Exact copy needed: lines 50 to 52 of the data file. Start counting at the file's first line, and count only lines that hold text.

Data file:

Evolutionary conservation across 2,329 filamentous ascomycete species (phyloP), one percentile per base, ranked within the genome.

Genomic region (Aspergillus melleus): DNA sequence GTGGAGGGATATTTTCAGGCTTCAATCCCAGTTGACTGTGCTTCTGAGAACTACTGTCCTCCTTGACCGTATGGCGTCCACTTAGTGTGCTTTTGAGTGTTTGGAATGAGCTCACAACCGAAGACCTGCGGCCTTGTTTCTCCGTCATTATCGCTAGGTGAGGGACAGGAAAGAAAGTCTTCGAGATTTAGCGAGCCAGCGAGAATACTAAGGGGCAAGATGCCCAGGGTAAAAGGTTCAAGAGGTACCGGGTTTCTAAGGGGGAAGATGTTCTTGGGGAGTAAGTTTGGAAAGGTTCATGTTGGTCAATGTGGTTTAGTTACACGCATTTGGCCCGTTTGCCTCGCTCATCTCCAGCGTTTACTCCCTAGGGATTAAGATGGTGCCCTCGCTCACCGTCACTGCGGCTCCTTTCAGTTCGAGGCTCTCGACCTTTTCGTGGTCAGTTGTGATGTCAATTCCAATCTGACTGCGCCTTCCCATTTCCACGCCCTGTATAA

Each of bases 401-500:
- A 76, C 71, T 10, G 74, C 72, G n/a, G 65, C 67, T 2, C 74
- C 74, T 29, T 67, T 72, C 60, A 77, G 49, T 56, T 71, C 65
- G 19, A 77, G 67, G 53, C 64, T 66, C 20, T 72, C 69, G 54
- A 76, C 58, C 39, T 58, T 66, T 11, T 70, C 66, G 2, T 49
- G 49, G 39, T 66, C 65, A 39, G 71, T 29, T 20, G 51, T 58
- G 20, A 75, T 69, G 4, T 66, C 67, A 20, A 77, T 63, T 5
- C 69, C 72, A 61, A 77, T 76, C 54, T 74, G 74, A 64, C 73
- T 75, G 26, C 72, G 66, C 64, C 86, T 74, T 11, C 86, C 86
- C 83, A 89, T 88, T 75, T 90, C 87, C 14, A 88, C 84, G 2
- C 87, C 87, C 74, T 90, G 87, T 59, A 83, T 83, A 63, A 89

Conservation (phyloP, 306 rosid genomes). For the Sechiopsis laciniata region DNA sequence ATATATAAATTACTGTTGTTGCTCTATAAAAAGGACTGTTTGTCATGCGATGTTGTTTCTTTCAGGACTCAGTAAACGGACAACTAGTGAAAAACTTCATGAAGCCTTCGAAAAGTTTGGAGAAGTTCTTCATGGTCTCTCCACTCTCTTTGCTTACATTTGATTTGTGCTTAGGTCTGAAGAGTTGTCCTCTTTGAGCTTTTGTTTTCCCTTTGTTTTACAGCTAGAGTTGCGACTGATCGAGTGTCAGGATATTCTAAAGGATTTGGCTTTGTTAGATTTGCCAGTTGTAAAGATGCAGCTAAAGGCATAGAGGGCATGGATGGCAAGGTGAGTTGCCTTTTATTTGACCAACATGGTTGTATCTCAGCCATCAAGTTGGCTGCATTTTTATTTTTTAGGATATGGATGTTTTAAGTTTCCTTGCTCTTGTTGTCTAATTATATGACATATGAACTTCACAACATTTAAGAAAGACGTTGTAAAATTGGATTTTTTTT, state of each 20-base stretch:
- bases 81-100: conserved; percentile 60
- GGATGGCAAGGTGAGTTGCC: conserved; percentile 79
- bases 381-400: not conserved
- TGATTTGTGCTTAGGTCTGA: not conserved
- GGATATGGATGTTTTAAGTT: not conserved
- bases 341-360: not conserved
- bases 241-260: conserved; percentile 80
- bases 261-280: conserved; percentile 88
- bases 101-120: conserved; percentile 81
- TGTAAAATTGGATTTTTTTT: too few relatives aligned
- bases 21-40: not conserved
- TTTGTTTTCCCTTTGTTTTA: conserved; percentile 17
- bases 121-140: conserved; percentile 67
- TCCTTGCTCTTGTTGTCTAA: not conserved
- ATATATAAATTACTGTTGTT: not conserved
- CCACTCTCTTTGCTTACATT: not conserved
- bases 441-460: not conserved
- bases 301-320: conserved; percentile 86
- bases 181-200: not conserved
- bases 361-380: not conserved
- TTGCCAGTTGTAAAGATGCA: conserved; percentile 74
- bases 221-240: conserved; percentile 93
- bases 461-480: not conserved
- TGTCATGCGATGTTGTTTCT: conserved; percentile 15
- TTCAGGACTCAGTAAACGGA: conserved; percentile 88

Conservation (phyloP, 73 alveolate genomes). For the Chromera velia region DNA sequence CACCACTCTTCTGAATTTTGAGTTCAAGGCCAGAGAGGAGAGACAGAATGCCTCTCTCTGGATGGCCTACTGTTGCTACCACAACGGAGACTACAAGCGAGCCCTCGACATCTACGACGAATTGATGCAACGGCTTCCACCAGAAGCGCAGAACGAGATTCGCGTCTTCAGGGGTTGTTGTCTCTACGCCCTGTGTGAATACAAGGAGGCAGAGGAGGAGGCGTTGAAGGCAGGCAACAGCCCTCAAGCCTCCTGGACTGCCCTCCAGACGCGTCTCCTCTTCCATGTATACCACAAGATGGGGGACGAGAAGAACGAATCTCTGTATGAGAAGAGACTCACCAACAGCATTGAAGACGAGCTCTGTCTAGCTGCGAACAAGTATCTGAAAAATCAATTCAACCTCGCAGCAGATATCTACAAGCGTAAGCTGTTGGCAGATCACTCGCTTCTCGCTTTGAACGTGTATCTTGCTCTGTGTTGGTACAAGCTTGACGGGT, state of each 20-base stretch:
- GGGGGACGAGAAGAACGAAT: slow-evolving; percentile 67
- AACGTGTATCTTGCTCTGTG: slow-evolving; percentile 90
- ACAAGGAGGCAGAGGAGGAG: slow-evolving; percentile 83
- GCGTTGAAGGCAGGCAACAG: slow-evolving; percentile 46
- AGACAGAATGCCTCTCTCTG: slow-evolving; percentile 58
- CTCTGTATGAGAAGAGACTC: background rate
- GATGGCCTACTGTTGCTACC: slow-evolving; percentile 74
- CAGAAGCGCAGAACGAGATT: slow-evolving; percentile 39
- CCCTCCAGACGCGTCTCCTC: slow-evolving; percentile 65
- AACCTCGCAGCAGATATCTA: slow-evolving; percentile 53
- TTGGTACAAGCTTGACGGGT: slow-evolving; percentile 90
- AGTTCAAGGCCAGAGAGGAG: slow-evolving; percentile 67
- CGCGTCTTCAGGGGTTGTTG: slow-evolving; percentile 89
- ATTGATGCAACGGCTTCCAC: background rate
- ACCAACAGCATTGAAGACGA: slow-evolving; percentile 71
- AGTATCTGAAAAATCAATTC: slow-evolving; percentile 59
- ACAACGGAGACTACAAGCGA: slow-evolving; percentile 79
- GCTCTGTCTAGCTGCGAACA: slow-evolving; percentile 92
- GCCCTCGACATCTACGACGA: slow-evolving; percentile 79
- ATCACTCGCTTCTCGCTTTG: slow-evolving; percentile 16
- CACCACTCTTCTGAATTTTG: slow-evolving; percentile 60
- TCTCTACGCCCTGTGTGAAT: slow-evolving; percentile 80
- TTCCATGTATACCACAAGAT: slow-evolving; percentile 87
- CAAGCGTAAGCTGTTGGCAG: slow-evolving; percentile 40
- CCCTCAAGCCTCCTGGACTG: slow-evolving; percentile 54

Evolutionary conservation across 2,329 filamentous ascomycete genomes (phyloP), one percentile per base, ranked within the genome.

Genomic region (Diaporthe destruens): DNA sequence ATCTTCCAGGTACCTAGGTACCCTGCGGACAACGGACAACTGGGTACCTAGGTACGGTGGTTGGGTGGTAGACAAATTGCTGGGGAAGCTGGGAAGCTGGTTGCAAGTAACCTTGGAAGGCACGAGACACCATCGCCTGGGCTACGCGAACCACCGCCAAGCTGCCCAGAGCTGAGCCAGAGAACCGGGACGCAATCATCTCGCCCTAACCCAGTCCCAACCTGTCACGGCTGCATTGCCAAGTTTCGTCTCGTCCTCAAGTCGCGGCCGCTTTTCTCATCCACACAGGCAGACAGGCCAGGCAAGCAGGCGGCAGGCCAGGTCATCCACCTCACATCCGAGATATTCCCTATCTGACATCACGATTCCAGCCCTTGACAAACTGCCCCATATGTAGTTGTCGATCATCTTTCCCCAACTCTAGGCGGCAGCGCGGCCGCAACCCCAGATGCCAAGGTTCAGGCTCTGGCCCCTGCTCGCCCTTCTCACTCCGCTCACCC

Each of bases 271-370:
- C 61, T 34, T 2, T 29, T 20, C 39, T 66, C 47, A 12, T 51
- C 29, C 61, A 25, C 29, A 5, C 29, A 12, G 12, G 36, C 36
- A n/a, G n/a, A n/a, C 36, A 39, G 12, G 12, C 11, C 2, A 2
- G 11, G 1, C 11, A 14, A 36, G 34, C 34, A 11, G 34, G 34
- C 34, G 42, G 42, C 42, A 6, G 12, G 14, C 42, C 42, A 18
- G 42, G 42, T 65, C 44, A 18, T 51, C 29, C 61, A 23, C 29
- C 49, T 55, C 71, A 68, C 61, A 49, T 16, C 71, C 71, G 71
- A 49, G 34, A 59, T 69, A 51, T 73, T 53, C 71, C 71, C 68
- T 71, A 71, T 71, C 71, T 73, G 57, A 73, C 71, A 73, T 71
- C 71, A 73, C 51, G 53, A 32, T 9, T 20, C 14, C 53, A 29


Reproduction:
- AACCTCGCAGCAGATATCTA: slow-evolving; percentile 53
- TTGGTACAAGCTTGACGGGT: slow-evolving; percentile 90
- AGTTCAAGGCCAGAGAGGAG: slow-evolving; percentile 67